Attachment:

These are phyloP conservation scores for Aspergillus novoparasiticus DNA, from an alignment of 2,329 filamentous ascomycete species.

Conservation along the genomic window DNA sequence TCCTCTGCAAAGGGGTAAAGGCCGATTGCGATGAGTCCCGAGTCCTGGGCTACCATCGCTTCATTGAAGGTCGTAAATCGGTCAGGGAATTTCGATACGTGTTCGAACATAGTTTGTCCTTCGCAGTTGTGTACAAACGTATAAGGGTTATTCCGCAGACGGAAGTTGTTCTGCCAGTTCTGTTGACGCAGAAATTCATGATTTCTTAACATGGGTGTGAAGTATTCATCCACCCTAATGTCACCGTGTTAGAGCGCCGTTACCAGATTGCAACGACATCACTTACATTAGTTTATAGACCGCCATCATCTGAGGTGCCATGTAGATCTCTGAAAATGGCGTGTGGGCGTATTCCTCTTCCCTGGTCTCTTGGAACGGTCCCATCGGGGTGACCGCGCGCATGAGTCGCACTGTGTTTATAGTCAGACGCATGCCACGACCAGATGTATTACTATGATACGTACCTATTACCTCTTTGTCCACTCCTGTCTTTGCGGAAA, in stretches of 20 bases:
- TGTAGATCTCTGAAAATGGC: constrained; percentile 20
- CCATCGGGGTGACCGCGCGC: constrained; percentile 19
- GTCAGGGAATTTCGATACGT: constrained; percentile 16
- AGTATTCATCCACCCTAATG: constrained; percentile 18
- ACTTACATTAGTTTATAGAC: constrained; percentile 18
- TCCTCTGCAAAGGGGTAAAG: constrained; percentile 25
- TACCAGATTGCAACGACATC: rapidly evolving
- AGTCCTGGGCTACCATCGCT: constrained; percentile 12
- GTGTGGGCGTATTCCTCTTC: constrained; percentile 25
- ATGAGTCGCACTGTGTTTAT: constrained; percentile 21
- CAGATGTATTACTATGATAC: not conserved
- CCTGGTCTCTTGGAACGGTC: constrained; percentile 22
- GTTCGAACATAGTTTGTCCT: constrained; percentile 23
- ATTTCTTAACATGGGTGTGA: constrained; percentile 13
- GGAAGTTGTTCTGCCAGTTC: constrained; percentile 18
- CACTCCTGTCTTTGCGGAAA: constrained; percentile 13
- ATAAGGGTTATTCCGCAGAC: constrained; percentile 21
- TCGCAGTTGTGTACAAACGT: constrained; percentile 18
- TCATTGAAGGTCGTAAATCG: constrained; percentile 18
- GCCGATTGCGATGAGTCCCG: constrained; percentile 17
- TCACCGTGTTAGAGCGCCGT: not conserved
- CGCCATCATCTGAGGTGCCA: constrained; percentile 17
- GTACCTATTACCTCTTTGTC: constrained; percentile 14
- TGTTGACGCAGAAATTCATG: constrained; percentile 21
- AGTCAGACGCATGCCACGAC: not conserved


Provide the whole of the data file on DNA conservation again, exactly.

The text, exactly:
These are phyloP conservation scores for Aspergillus novoparasiticus DNA, from an alignment of 2,329 filamentous ascomycete species.

Conservation along the genomic window DNA sequence TCCTCTGCAAAGGGGTAAAGGCCGATTGCGATGAGTCCCGAGTCCTGGGCTACCATCGCTTCATTGAAGGTCGTAAATCGGTCAGGGAATTTCGATACGTGTTCGAACATAGTTTGTCCTTCGCAGTTGTGTACAAACGTATAAGGGTTATTCCGCAGACGGAAGTTGTTCTGCCAGTTCTGTTGACGCAGAAATTCATGATTTCTTAACATGGGTGTGAAGTATTCATCCACCCTAATGTCACCGTGTTAGAGCGCCGTTACCAGATTGCAACGACATCACTTACATTAGTTTATAGACCGCCATCATCTGAGGTGCCATGTAGATCTCTGAAAATGGCGTGTGGGCGTATTCCTCTTCCCTGGTCTCTTGGAACGGTCCCATCGGGGTGACCGCGCGCATGAGTCGCACTGTGTTTATAGTCAGACGCATGCCACGACCAGATGTATTACTATGATACGTACCTATTACCTCTTTGTCCACTCCTGTCTTTGCGGAAA, in stretches of 20 bases:
- TGTAGATCTCTGAAAATGGC: constrained; percentile 20
- CCATCGGGGTGACCGCGCGC: constrained; percentile 19
- GTCAGGGAATTTCGATACGT: constrained; percentile 16
- AGTATTCATCCACCCTAATG: constrained; percentile 18
- ACTTACATTAGTTTATAGAC: constrained; percentile 18
- TCCTCTGCAAAGGGGTAAAG: constrained; percentile 25
- TACCAGATTGCAACGACATC: rapidly evolving
- AGTCCTGGGCTACCATCGCT: constrained; percentile 12
- GTGTGGGCGTATTCCTCTTC: constrained; percentile 25
- ATGAGTCGCACTGTGTTTAT: constrained; percentile 21
- CAGATGTATTACTATGATAC: not conserved
- CCTGGTCTCTTGGAACGGTC: constrained; percentile 22
- GTTCGAACATAGTTTGTCCT: constrained; percentile 23
- ATTTCTTAACATGGGTGTGA: constrained; percentile 13
- GGAAGTTGTTCTGCCAGTTC: constrained; percentile 18
- CACTCCTGTCTTTGCGGAAA: constrained; percentile 13
- ATAAGGGTTATTCCGCAGAC: constrained; percentile 21
- TCGCAGTTGTGTACAAACGT: constrained; percentile 18
- TCATTGAAGGTCGTAAATCG: constrained; percentile 18
- GCCGATTGCGATGAGTCCCG: constrained; percentile 17
- TCACCGTGTTAGAGCGCCGT: not conserved
- CGCCATCATCTGAGGTGCCA: constrained; percentile 17
- GTACCTATTACCTCTTTGTC: constrained; percentile 14
- TGTTGACGCAGAAATTCATG: constrained; percentile 21
- AGTCAGACGCATGCCACGAC: not conserved